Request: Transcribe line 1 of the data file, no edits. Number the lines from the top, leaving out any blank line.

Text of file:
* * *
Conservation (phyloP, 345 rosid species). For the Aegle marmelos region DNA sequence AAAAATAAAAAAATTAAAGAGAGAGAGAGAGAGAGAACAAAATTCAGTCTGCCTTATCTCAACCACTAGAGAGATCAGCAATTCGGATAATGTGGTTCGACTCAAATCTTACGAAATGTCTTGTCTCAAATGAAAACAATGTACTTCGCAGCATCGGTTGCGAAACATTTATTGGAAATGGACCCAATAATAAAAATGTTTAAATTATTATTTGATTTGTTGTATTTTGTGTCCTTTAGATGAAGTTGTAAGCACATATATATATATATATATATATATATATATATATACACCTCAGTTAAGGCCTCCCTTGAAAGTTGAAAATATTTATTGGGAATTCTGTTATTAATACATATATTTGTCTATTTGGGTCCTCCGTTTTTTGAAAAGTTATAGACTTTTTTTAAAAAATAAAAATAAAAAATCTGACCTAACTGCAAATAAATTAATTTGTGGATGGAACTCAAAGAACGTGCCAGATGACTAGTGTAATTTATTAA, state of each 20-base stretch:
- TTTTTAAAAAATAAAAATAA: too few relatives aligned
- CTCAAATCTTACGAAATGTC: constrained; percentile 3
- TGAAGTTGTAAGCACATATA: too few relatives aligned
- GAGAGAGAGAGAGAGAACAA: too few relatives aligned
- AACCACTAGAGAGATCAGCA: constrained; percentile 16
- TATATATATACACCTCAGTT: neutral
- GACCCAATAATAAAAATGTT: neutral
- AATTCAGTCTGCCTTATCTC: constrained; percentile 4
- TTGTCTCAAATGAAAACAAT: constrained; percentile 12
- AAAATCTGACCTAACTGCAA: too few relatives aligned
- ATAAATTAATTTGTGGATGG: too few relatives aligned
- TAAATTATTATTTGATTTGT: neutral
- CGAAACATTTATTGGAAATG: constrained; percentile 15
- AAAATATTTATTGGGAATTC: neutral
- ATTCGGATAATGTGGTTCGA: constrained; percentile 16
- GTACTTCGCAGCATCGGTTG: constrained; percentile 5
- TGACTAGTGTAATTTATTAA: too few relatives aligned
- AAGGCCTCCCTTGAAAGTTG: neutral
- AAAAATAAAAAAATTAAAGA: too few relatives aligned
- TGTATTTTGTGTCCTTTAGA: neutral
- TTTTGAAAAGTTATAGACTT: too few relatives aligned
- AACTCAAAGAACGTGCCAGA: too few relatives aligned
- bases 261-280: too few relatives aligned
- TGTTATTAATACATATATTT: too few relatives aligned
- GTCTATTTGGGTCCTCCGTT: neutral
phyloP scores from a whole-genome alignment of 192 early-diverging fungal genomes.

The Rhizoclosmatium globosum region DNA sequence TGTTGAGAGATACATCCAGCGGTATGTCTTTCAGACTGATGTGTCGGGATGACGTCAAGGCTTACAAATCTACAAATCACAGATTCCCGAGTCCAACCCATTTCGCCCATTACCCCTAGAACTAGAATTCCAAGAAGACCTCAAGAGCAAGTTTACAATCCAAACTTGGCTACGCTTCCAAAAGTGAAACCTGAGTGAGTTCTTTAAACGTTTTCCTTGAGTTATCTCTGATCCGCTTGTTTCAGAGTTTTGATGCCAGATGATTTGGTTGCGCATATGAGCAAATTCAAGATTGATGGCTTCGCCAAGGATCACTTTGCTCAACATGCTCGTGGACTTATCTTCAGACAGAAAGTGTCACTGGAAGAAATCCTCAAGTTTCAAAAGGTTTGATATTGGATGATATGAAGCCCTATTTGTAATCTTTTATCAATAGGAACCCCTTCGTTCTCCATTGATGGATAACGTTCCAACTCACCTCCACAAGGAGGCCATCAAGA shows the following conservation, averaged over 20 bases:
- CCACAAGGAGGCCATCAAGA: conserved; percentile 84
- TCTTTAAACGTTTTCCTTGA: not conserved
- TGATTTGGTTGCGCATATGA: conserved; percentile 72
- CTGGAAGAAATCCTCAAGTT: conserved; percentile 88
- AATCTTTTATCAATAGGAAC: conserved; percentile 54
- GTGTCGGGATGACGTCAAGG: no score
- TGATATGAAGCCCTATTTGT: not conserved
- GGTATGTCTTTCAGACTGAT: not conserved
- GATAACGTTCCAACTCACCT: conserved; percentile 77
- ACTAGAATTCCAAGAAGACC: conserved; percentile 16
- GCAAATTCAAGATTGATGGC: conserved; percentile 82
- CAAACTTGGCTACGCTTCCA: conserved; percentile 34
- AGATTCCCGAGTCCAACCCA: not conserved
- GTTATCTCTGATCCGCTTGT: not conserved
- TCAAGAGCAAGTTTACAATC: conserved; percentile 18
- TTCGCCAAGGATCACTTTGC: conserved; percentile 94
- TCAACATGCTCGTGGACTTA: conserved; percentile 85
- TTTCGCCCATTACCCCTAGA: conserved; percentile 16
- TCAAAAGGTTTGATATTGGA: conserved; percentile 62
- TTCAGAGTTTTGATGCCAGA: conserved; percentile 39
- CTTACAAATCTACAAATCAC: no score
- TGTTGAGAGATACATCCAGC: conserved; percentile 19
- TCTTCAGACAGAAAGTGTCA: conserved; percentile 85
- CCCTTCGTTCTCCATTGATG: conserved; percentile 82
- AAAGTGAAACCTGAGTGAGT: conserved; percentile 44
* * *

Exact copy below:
Conservation (phyloP, 345 rosid species). For the Aegle marmelos region DNA sequence AAAAATAAAAAAATTAAAGAGAGAGAGAGAGAGAGAACAAAATTCAGTCTGCCTTATCTCAACCACTAGAGAGATCAGCAATTCGGATAATGTGGTTCGACTCAAATCTTACGAAATGTCTTGTCTCAAATGAAAACAATGTACTTCGCAGCATCGGTTGCGAAACATTTATTGGAAATGGACCCAATAATAAAAATGTTTAAATTATTATTTGATTTGTTGTATTTTGTGTCCTTTAGATGAAGTTGTAAGCACATATATATATATATATATATATATATATATATATACACCTCAGTTAAGGCCTCCCTTGAAAGTTGAAAATATTTATTGGGAATTCTGTTATTAATACATATATTTGTCTATTTGGGTCCTCCGTTTTTTGAAAAGTTATAGACTTTTTTTAAAAAATAAAAATAAAAAATCTGACCTAACTGCAAATAAATTAATTTGTGGATGGAACTCAAAGAACGTGCCAGATGACTAGTGTAATTTATTAA, state of each 20-base stretch: